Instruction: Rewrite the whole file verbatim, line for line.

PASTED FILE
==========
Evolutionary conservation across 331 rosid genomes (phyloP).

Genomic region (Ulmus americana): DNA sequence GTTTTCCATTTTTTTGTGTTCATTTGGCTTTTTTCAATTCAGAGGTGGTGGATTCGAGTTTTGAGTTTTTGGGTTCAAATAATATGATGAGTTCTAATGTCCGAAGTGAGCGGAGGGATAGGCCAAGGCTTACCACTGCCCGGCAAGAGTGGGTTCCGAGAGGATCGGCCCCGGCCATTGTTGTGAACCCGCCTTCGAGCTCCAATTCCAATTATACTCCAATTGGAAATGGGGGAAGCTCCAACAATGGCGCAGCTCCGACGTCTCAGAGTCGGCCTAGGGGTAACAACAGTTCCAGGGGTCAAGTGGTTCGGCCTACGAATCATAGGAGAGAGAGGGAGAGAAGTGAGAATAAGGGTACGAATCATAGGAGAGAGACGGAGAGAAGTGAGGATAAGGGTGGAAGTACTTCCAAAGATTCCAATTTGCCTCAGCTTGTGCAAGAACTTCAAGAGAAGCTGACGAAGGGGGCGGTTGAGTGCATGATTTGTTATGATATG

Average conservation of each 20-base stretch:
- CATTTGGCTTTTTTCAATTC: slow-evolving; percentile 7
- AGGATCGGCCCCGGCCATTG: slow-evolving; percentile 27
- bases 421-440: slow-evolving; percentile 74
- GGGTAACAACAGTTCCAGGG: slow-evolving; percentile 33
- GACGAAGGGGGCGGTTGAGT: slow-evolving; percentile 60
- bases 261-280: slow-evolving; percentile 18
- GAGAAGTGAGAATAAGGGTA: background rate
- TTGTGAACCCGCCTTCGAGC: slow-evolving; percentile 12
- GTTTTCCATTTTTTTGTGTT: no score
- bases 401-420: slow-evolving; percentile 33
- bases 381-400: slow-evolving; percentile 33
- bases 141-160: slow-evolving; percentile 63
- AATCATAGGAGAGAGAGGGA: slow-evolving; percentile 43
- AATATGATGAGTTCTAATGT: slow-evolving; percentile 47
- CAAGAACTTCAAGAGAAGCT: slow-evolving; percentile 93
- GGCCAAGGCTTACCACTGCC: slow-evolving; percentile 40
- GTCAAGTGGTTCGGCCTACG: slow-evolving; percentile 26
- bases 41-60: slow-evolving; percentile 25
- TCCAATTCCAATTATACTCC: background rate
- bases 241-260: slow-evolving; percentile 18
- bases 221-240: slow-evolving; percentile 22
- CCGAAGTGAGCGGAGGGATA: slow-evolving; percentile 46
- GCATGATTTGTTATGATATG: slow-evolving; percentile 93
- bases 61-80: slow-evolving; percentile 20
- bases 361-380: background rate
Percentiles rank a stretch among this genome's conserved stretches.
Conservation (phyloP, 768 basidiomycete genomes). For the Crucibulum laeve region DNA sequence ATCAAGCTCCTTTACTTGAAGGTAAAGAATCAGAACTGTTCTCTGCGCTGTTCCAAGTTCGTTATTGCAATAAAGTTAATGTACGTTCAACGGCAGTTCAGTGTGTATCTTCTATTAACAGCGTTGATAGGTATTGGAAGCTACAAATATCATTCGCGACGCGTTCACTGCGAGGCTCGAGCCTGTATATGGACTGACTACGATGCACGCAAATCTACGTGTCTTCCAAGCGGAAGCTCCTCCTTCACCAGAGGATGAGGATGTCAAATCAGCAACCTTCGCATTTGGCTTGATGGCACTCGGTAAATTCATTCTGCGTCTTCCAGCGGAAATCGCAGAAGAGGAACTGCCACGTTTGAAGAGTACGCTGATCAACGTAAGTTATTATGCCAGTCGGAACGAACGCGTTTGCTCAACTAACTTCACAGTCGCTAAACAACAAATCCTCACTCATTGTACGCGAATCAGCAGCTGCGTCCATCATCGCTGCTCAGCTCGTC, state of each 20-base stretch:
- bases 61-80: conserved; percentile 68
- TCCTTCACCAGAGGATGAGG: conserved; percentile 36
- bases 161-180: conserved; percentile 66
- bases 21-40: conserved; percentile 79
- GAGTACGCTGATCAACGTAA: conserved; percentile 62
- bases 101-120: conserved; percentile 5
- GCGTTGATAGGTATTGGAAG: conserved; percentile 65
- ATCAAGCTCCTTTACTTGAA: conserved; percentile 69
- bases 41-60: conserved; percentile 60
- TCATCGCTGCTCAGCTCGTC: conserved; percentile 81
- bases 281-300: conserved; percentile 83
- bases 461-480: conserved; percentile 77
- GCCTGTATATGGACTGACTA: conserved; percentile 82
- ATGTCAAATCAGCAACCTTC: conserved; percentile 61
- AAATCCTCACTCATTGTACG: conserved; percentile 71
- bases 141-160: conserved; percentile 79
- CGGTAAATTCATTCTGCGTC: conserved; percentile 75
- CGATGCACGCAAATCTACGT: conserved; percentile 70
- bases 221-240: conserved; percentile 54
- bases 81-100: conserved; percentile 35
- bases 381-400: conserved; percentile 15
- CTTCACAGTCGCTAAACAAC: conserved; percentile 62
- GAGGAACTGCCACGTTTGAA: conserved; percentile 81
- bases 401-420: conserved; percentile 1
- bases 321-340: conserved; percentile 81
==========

Evolutionary conservation across 331 rosid genomes (phyloP).

Genomic region (Ulmus americana): DNA sequence GTTTTCCATTTTTTTGTGTTCATTTGGCTTTTTTCAATTCAGAGGTGGTGGATTCGAGTTTTGAGTTTTTGGGTTCAAATAATATGATGAGTTCTAATGTCCGAAGTGAGCGGAGGGATAGGCCAAGGCTTACCACTGCCCGGCAAGAGTGGGTTCCGAGAGGATCGGCCCCGGCCATTGTTGTGAACCCGCCTTCGAGCTCCAATTCCAATTATACTCCAATTGGAAATGGGGGAAGCTCCAACAATGGCGCAGCTCCGACGTCTCAGAGTCGGCCTAGGGGTAACAACAGTTCCAGGGGTCAAGTGGTTCGGCCTACGAATCATAGGAGAGAGAGGGAGAGAAGTGAGAATAAGGGTACGAATCATAGGAGAGAGACGGAGAGAAGTGAGGATAAGGGTGGAAGTACTTCCAAAGATTCCAATTTGCCTCAGCTTGTGCAAGAACTTCAAGAGAAGCTGACGAAGGGGGCGGTTGAGTGCATGATTTGTTATGATATG

Average conservation of each 20-base stretch:
- CATTTGGCTTTTTTCAATTC: slow-evolving; percentile 7
- AGGATCGGCCCCGGCCATTG: slow-evolving; percentile 27
- bases 421-440: slow-evolving; percentile 74
- GGGTAACAACAGTTCCAGGG: slow-evolving; percentile 33
- GACGAAGGGGGCGGTTGAGT: slow-evolving; percentile 60
- bases 261-280: slow-evolving; percentile 18
- GAGAAGTGAGAATAAGGGTA: background rate
- TTGTGAACCCGCCTTCGAGC: slow-evolving; percentile 12
- GTTTTCCATTTTTTTGTGTT: no score
- bases 401-420: slow-evolving; percentile 33
- bases 381-400: slow-evolving; percentile 33
- bases 141-160: slow-evolving; percentile 63
- AATCATAGGAGAGAGAGGGA: slow-evolving; percentile 43
- AATATGATGAGTTCTAATGT: slow-evolving; percentile 47
- CAAGAACTTCAAGAGAAGCT: slow-evolving; percentile 93
- GGCCAAGGCTTACCACTGCC: slow-evolving; percentile 40
- GTCAAGTGGTTCGGCCTACG: slow-evolving; percentile 26
- bases 41-60: slow-evolving; percentile 25
- TCCAATTCCAATTATACTCC: background rate
- bases 241-260: slow-evolving; percentile 18
- bases 221-240: slow-evolving; percentile 22
- CCGAAGTGAGCGGAGGGATA: slow-evolving; percentile 46
- GCATGATTTGTTATGATATG: slow-evolving; percentile 93
- bases 61-80: slow-evolving; percentile 20
- bases 361-380: background rate
Percentiles rank a stretch among this genome's conserved stretches.
Conservation (phyloP, 768 basidiomycete genomes). For the Crucibulum laeve region DNA sequence ATCAAGCTCCTTTACTTGAAGGTAAAGAATCAGAACTGTTCTCTGCGCTGTTCCAAGTTCGTTATTGCAATAAAGTTAATGTACGTTCAACGGCAGTTCAGTGTGTATCTTCTATTAACAGCGTTGATAGGTATTGGAAGCTACAAATATCATTCGCGACGCGTTCACTGCGAGGCTCGAGCCTGTATATGGACTGACTACGATGCACGCAAATCTACGTGTCTTCCAAGCGGAAGCTCCTCCTTCACCAGAGGATGAGGATGTCAAATCAGCAACCTTCGCATTTGGCTTGATGGCACTCGGTAAATTCATTCTGCGTCTTCCAGCGGAAATCGCAGAAGAGGAACTGCCACGTTTGAAGAGTACGCTGATCAACGTAAGTTATTATGCCAGTCGGAACGAACGCGTTTGCTCAACTAACTTCACAGTCGCTAAACAACAAATCCTCACTCATTGTACGCGAATCAGCAGCTGCGTCCATCATCGCTGCTCAGCTCGTC, state of each 20-base stretch:
- bases 61-80: conserved; percentile 68
- TCCTTCACCAGAGGATGAGG: conserved; percentile 36
- bases 161-180: conserved; percentile 66
- bases 21-40: conserved; percentile 79
- GAGTACGCTGATCAACGTAA: conserved; percentile 62
- bases 101-120: conserved; percentile 5
- GCGTTGATAGGTATTGGAAG: conserved; percentile 65
- ATCAAGCTCCTTTACTTGAA: conserved; percentile 69
- bases 41-60: conserved; percentile 60
- TCATCGCTGCTCAGCTCGTC: conserved; percentile 81
- bases 281-300: conserved; percentile 83
- bases 461-480: conserved; percentile 77
- GCCTGTATATGGACTGACTA: conserved; percentile 82
- ATGTCAAATCAGCAACCTTC: conserved; percentile 61
- AAATCCTCACTCATTGTACG: conserved; percentile 71
- bases 141-160: conserved; percentile 79
- CGGTAAATTCATTCTGCGTC: conserved; percentile 75
- CGATGCACGCAAATCTACGT: conserved; percentile 70
- bases 221-240: conserved; percentile 54
- bases 81-100: conserved; percentile 35
- bases 381-400: conserved; percentile 15
- CTTCACAGTCGCTAAACAAC: conserved; percentile 62
- GAGGAACTGCCACGTTTGAA: conserved; percentile 81
- bases 401-420: conserved; percentile 1
- bases 321-340: conserved; percentile 81